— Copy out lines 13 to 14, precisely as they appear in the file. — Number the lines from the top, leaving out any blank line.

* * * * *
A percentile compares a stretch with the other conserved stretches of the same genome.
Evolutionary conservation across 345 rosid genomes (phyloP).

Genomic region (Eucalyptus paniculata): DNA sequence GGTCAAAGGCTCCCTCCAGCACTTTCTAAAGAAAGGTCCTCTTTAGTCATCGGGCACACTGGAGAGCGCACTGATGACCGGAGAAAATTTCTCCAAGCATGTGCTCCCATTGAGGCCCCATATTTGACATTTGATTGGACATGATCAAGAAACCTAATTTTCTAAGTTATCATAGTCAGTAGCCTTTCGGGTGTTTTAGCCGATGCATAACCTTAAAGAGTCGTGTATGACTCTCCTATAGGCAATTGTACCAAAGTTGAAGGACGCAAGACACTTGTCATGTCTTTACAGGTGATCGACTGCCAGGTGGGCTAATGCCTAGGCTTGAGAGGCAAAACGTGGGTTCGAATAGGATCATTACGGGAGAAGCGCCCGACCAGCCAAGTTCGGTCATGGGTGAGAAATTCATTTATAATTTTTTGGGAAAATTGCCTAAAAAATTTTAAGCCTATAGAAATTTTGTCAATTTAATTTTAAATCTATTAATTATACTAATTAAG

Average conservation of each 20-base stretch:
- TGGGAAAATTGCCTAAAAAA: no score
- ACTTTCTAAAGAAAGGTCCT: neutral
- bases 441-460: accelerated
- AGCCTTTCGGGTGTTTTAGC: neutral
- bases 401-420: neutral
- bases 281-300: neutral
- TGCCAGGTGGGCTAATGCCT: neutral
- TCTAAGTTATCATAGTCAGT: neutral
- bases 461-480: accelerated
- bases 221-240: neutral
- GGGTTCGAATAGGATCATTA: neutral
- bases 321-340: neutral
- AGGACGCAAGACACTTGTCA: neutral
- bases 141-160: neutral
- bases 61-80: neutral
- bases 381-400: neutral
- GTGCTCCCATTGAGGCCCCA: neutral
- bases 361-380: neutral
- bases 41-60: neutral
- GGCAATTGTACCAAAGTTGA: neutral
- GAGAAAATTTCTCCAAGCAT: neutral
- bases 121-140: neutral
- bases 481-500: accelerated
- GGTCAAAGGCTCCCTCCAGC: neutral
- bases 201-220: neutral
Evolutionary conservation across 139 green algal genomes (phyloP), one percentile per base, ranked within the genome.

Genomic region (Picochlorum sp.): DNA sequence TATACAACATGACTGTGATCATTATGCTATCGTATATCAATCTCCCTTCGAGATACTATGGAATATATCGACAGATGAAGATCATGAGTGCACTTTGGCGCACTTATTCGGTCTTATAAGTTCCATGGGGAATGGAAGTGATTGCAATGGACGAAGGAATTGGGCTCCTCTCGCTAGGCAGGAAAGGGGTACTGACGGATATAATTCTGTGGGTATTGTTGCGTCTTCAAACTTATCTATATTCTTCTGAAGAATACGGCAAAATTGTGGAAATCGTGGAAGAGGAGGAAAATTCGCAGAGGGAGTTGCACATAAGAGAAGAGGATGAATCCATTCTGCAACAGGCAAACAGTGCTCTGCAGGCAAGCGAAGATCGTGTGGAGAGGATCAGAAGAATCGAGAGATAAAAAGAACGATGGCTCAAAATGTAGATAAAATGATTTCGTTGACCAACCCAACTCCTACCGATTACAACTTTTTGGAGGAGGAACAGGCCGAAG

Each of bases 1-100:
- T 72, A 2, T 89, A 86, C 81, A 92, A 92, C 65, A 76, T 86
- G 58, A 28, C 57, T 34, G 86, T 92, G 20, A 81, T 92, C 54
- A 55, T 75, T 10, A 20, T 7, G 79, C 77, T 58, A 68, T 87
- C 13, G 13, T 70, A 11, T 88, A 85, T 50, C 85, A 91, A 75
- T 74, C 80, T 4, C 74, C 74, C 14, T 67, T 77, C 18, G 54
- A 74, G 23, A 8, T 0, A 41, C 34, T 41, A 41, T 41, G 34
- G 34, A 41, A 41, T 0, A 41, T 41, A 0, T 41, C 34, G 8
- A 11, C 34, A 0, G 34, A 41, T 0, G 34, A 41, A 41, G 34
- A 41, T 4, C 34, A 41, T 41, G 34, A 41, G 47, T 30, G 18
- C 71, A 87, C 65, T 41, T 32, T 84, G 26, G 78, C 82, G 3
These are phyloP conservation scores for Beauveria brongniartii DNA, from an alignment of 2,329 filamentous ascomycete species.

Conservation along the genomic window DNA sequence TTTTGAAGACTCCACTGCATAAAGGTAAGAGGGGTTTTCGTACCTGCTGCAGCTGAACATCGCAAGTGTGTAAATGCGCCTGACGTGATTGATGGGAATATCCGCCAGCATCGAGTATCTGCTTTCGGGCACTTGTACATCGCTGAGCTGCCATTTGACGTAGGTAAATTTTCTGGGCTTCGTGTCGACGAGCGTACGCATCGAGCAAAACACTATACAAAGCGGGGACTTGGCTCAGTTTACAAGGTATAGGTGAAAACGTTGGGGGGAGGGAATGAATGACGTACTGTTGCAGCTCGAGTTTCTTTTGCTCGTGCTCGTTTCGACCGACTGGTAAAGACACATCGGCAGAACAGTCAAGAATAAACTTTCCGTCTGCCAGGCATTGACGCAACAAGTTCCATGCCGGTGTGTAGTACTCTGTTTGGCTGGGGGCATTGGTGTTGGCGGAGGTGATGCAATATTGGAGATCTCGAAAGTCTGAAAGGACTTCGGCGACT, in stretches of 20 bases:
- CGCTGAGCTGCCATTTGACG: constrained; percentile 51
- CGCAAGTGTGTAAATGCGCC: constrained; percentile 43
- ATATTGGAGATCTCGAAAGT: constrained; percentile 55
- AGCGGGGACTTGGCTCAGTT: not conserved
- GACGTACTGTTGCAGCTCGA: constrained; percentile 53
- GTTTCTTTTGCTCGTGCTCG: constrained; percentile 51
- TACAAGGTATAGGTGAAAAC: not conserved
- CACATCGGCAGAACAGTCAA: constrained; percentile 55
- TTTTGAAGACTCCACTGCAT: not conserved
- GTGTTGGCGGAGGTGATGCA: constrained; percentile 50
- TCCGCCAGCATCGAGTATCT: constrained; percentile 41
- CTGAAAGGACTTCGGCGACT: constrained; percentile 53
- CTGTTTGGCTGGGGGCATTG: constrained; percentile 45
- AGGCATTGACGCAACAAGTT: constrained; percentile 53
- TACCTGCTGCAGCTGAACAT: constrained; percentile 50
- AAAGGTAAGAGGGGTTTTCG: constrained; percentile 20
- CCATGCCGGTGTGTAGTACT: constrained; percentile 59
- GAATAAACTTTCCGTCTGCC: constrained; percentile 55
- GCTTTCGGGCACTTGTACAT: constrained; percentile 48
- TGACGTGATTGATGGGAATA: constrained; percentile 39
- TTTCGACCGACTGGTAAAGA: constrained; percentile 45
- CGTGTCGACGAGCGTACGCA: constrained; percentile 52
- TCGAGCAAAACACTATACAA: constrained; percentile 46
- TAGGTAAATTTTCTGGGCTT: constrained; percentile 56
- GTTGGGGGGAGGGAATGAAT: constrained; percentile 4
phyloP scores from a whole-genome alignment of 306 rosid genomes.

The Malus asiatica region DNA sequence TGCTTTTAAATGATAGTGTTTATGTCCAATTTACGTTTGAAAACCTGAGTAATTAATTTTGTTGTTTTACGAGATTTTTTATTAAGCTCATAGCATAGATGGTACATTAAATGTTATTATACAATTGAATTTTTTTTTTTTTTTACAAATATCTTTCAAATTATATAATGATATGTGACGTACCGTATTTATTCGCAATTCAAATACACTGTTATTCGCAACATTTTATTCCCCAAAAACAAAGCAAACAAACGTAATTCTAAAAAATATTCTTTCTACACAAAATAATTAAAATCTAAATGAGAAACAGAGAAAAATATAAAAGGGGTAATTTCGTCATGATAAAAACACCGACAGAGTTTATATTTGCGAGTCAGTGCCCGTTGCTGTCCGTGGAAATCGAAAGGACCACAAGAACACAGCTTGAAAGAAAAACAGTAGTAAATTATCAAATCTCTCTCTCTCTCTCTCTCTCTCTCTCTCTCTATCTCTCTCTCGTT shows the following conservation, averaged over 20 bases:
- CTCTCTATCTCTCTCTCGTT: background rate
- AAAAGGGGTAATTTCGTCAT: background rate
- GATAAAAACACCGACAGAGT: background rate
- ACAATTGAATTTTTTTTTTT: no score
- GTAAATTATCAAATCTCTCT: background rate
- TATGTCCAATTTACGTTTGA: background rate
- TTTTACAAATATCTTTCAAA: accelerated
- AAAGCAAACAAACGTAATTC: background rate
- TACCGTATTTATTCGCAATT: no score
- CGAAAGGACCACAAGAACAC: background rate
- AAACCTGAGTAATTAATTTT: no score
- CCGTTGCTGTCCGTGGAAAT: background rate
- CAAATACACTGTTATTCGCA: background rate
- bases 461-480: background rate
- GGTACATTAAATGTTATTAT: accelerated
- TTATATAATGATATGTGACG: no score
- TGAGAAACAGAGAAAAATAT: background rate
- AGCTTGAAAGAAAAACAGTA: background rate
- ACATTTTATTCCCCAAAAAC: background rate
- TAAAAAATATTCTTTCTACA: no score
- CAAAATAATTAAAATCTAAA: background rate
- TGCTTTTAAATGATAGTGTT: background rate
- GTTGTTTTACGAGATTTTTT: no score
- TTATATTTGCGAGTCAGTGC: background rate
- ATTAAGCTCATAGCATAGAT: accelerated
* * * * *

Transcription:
- bases 461-480: accelerated
- bases 221-240: neutral